Most popular dog breeds in America
These guys are happy because their little brains literally can't grasp the concept of global warming.
Year after year I am thwarted from realizing my most grandiose holiday hostess fantasies. I never get to be the hostess. There’s no parking on my extremely urban street, and even if there were, who am I kidding? I live in a two-bedroom apartment with two children, two adults and 4,000 books, and there’s no room for anybody else. I also have what is euphemistically referred to as a “blended” family — at the high water mark my son had 11 grandparents — and I’m low on the totem pole when it comes to dictating Christmas festivities, over which several senior members of the clan are, understandably, territorially protective. My typical contribution to holiday hoopla is that I get to bring an agreed-upon embellishment to someone else’s already strategically orchestrated ritual.
But I can dream, can’t I? Every year around daylight-saving weekend I start conjuring up my plan for a children’s cookie decorating party, which I imagine would commence on a cold Saturday afternoon in mid-December, when all the friends and cousins would come over in their pressed corduroy pants and plaid dresses and slather frosting on my grandmother’s-recipe sugar cookies, and the grown-ups would listen to Irish carols in the living room while eating lasagna and getting quietly smashed on eggnog, the Christmas lights on the tree atwinkle all the while.
I have another holiday hostess dream: to throw the kind of loud, sloppy cocktail party you remember from movies like “The Apartment” or “Breakfast at Tiffany’s” or “Auntie Mame” or “All About Eve” — you know, the lampshade-on-the-head, secretaries-doing-the-Watusi type of party. In my version, “James Brown’s Funky Christmas” album is blaring from the stereo and drunken couples are frugging in the hallway, the rugs are rolled up and stuffed into closets and decimated platters of finger foods, collapsed like defeated soldiers, line the buffet and the kitchen countertops. Somebody genially dumps the contents of a rum-filled flask into the already potent punch bowl of eggnog and I, in a sleeveless velvet dress and stocking feet, am inching my way through the lurching, leering crowd picking up dirty napkins and abandoned plastic cups when I find myself momentarily pinned between the refrigerator and the water heater by some ignoble friend of my husband’s, who won’t remember the next day what he did.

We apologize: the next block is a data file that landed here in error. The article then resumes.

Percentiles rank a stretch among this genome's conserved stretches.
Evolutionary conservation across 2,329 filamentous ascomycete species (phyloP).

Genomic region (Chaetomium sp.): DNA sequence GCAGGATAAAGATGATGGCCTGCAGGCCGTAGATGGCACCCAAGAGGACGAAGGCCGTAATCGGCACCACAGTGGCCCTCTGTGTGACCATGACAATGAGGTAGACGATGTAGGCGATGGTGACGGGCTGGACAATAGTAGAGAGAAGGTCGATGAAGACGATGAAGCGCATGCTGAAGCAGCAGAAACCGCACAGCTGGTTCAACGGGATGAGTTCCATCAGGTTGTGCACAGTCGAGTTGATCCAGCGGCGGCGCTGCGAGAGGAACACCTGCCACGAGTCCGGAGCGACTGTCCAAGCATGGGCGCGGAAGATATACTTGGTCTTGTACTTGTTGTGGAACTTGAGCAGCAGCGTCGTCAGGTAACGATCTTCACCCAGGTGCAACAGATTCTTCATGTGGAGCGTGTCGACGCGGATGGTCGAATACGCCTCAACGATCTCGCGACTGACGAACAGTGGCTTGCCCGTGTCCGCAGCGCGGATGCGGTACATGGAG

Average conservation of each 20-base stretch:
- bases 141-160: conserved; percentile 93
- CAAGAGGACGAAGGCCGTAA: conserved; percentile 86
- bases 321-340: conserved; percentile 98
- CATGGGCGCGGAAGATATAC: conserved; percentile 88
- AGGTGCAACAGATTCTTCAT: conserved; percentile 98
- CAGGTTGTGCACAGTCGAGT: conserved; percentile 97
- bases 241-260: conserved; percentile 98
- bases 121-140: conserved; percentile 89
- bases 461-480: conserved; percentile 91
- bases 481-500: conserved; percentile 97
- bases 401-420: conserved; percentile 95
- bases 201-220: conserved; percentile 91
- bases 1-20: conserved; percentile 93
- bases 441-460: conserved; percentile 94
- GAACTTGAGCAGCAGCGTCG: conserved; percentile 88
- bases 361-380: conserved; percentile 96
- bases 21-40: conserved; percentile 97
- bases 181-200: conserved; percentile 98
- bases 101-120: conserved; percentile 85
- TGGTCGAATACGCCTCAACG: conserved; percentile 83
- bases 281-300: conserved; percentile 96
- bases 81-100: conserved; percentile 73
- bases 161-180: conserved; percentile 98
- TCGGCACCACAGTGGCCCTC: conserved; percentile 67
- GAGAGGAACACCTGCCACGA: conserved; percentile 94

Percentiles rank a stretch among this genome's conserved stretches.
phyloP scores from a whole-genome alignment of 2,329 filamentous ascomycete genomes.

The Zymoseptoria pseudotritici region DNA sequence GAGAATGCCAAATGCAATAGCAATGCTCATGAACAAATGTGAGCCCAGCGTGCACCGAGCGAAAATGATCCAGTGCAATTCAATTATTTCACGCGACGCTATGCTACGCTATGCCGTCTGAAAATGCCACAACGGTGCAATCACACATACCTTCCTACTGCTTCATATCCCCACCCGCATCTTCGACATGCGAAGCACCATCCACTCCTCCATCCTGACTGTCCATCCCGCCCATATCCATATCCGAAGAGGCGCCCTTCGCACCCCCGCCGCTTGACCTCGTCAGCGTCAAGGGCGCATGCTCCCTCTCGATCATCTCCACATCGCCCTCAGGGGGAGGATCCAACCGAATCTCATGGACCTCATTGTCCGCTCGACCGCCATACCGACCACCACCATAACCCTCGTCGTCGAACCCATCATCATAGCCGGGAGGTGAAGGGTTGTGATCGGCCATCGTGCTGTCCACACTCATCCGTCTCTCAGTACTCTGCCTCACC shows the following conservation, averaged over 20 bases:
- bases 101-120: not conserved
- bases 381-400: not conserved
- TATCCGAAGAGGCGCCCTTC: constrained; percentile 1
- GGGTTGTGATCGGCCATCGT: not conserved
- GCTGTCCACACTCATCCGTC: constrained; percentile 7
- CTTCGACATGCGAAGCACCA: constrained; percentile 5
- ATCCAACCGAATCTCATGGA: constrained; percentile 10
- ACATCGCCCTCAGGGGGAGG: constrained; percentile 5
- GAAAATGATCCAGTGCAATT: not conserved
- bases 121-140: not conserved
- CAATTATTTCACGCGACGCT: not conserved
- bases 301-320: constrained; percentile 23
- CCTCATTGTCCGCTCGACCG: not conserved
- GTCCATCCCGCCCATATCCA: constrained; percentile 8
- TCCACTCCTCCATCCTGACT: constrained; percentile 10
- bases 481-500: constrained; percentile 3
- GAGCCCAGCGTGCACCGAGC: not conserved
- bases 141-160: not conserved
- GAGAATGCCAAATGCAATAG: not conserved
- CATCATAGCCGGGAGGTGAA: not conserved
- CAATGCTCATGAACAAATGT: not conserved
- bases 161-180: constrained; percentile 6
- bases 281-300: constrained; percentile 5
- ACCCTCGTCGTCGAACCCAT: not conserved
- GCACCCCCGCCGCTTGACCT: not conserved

Maybe the fantasy I like best is the Christmas Eve one, during which the whole extended family comes to our house (which is, as I said, an apartment) around sunset for a supper of crusty bread and mussels stewed in garlic and white wine (which nobody likes but me). The rooms would be glowing by candlelight and there would be garlands of pine boughs and holly festooning the bookshelves, and after dinner we’d sip eggnog by the crackling fire (which in our apartment is bricked up) and listen to Bing while watching the kiddies pick gingerbread ornaments off the tree and squash their faces against the steamy windows, scanning the darkening skies for the fat man (who is known to be a fraud by every child in the family except my own).
But alas. I spend every December distractedly working and feverishly shopping and wrapping and wistfully attending the parties of people with parking on their streets, and the crowd of glowing affectionate faces I imagine milling around happily at my own house is limited to the little one I see there every day — a dear, beloved, appreciative crowd, but only one of its members can drink my boozy eggnog, which has become the liquid totem of my dashed hostess dreams.